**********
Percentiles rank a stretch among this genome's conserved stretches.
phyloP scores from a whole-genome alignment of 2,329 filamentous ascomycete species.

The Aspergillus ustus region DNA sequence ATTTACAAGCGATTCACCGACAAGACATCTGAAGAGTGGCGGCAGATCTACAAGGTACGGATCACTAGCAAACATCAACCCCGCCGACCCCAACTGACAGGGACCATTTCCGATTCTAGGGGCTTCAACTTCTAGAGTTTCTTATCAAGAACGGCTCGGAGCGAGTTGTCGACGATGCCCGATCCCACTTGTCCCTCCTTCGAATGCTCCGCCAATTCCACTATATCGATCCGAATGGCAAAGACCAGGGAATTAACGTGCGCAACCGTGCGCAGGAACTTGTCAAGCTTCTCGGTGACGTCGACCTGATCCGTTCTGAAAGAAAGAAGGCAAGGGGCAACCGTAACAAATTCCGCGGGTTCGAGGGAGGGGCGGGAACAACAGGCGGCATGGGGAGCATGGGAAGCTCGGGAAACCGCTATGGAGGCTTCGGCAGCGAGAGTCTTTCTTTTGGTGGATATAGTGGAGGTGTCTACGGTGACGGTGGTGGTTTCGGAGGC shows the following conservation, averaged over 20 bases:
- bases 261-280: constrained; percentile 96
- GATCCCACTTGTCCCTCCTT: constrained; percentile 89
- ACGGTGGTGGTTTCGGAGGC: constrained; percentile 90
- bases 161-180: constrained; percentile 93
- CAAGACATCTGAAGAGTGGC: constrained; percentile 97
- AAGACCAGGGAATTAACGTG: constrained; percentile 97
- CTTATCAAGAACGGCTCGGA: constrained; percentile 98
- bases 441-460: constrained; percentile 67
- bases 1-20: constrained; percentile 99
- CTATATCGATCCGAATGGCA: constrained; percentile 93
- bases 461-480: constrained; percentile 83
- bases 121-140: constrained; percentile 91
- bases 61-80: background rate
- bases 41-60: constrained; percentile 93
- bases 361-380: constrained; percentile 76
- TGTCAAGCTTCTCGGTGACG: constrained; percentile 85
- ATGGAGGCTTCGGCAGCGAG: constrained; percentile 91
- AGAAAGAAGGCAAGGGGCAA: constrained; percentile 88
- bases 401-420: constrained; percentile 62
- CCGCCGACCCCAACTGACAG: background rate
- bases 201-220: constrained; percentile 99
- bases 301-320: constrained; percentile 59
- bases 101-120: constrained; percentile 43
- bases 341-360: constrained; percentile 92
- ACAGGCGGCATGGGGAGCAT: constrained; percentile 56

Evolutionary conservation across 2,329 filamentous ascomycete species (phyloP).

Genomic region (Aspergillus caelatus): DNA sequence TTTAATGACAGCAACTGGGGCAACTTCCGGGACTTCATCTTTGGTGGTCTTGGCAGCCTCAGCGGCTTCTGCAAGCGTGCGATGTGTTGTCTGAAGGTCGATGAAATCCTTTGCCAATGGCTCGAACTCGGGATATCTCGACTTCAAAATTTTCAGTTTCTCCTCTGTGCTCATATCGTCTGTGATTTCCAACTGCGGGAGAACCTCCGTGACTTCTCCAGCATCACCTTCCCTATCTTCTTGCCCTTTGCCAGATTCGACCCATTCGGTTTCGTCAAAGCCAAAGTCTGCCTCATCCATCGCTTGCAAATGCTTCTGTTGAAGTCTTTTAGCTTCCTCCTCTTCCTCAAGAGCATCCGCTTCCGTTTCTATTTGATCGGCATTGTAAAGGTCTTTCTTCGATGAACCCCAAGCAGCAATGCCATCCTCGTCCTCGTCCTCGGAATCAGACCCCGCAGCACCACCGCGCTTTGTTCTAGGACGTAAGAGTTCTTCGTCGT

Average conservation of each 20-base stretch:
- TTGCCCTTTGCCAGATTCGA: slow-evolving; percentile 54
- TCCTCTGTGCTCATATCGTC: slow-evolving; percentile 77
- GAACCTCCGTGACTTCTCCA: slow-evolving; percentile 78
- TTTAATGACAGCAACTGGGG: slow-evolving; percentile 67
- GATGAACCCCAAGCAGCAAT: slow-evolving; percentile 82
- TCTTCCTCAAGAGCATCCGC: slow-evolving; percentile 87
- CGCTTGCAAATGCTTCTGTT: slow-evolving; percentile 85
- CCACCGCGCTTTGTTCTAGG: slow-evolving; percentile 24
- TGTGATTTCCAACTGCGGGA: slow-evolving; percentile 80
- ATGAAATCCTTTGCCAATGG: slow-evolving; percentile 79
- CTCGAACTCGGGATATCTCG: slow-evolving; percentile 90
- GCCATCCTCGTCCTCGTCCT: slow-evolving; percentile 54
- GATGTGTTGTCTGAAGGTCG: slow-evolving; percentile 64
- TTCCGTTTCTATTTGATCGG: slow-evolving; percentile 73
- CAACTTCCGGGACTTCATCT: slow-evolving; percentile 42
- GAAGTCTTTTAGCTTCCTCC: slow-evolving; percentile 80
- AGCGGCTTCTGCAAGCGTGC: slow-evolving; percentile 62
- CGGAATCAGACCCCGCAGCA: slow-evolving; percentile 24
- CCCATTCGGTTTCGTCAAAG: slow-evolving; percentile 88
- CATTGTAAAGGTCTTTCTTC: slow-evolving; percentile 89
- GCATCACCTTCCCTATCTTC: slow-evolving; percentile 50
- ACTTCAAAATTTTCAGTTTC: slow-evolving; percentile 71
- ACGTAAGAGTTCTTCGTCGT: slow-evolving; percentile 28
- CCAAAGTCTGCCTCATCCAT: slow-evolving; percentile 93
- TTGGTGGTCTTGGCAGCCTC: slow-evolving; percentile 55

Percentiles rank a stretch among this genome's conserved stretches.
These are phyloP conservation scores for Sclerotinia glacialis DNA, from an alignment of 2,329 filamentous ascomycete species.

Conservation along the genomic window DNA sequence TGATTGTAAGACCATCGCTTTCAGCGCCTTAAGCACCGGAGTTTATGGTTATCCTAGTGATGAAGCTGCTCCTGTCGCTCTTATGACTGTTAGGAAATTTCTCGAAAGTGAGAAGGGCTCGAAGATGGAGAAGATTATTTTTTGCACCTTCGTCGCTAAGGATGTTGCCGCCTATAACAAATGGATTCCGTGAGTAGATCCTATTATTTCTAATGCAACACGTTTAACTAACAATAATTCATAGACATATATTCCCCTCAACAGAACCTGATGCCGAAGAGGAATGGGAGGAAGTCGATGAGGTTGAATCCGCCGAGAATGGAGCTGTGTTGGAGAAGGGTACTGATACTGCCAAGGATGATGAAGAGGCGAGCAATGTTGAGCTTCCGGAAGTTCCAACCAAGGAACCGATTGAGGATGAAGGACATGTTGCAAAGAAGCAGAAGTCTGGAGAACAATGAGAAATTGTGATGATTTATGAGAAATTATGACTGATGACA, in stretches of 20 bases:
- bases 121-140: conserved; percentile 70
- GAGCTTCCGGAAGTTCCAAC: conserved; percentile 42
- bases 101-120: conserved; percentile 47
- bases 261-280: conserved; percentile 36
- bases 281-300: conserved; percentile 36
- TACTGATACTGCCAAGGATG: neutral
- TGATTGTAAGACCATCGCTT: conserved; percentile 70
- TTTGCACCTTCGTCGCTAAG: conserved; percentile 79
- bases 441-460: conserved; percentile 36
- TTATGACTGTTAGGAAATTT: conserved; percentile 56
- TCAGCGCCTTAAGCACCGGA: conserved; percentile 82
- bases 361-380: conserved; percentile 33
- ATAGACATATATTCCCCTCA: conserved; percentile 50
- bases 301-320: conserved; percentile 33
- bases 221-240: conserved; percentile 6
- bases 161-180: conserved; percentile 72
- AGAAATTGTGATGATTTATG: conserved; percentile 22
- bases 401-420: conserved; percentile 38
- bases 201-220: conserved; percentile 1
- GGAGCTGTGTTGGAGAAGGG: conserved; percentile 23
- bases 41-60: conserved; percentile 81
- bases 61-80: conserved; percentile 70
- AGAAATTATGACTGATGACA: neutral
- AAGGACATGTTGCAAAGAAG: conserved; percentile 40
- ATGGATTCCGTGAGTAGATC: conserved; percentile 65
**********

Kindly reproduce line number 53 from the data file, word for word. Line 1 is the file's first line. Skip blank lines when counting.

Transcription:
- ACTTCAAAATTTTCAGTTTC: slow-evolving; percentile 71